Understanding Corrosion in Water Pipelines: A Guide for Pipeline Designers


Activation Overpotential

Last updated: September 19, 2017

What Does Activation Overpotential Mean?

Activation overpotential is the energy lost due to the slowness of electrochemical reactions at the anode and the cathode electrodes.

Activation overpotential is a measure of the activity of electrodes. It represents the overpotential required for electrochemical reaction—the current density (typically small) at which the overpotential is measured.

Activation potential is the potential difference above the equilibrium value required to produce a current which depends on the activation energy of the redox event. While ambiguous, “activation overpotential” often refers exclusively to the activation energy necessary to transfer an electron from an electrode to an analyte.


Corrosionpedia Explains Activation Overpotential

Activation overpotential is a condition occurring when the reaction rate is controlled by the slowest “step” in a series of reaction steps. For example, the steps in a hydrogen reduction reaction are:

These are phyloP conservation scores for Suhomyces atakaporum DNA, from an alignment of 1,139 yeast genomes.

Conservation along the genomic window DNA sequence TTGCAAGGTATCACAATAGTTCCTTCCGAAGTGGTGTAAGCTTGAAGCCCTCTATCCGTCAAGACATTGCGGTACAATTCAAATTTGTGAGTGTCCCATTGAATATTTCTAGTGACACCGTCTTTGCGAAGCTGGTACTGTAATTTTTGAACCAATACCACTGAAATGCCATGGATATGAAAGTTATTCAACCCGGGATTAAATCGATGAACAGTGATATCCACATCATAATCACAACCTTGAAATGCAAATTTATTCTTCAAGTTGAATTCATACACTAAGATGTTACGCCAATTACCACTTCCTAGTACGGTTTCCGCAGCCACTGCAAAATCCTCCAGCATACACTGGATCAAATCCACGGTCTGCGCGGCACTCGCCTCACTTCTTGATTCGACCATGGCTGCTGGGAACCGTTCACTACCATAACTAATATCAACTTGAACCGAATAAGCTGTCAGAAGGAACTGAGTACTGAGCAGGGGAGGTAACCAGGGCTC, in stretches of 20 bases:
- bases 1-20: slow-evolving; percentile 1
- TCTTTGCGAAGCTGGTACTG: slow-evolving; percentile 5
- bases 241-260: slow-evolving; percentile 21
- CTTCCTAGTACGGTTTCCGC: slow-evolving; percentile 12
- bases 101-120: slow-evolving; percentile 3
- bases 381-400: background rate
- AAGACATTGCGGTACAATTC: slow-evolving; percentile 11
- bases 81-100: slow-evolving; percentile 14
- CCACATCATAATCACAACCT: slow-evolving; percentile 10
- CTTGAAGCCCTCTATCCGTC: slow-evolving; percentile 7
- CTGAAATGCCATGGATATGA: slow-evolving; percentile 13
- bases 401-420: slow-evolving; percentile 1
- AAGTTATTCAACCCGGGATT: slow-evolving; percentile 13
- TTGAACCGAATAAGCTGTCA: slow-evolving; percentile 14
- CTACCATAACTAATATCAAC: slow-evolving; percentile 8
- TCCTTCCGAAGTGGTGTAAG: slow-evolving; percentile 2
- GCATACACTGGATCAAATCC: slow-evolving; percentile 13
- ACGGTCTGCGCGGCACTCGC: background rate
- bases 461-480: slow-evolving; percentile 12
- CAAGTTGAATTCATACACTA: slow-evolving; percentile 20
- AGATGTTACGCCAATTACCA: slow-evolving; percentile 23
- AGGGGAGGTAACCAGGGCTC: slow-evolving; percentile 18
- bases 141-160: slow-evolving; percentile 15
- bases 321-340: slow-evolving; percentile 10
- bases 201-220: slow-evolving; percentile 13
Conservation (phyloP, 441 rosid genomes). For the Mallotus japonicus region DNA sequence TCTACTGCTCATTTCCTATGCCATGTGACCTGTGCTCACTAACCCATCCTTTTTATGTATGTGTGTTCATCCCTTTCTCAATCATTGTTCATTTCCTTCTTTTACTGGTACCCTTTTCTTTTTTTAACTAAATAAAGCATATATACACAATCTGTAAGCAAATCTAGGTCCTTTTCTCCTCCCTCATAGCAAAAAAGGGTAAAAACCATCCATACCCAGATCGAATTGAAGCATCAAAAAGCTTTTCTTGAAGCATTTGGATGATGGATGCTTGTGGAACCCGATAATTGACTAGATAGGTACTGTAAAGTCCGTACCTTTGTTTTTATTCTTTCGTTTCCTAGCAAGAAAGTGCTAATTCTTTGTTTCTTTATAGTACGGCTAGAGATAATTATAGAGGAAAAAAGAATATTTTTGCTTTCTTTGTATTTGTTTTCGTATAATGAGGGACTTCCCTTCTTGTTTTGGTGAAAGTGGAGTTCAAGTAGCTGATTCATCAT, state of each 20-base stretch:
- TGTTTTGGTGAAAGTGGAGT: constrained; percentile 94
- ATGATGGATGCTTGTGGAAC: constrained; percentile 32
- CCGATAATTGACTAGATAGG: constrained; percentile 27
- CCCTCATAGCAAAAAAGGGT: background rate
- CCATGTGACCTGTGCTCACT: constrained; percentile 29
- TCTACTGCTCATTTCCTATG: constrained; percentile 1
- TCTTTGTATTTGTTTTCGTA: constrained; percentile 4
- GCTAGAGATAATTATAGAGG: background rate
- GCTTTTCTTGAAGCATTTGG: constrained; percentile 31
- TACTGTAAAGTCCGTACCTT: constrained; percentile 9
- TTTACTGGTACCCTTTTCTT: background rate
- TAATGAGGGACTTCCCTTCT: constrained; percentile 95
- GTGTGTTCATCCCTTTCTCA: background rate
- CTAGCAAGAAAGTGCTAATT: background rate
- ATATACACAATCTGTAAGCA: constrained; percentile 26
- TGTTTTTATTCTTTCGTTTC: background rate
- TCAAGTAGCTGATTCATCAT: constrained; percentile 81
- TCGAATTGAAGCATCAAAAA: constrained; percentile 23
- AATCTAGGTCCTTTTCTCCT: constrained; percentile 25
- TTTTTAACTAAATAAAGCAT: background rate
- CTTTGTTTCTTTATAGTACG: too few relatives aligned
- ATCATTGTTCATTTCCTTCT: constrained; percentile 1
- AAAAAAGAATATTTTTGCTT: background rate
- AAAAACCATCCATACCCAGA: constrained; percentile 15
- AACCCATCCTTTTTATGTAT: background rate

1. Hydrogen ions are absorbed from the solution onto the anode surface.
    2. Electron transfer occurs from anode to the hydrogen ions to form hydrogen.
    3. The hydrogen elements form hydrogen gas molecules.
    4. Hydrogen gas bubbles form.

The slowest of these four steps dictates how fast the overall reduction reaction happens.

In electrochemistry, overpotential is the potential difference (voltage) between a half-reaction’s thermodynamically determined reduction potential and the potential at which the redox event is experimentally observed. The term is directly related to a cell’s voltage efficiency.

There are three categories of overpotentials:

  • Activation
  • Concentration
  • Resistance

Factors affecting activation overpotential:

  • Current density
  • Materials
  • Surface roughness
  • Temperature
  • Pressure
  • pH
  • Agitation
  • Adsorption of ions

At low current density, the shape of the polarization curve is governed by the activation overpotential, which arises from the kinetics of charge transfer reactions across interfaces and represents the magnitude of activation energies when reactions propagate at the rate required by the current. This depends on:

  • Type of reactions and catalyst materials
  • Electrode microstructure
  • Reactant activities
  • Electrolyte material (acidic/alkaline)
  • Temperature
  • Current density

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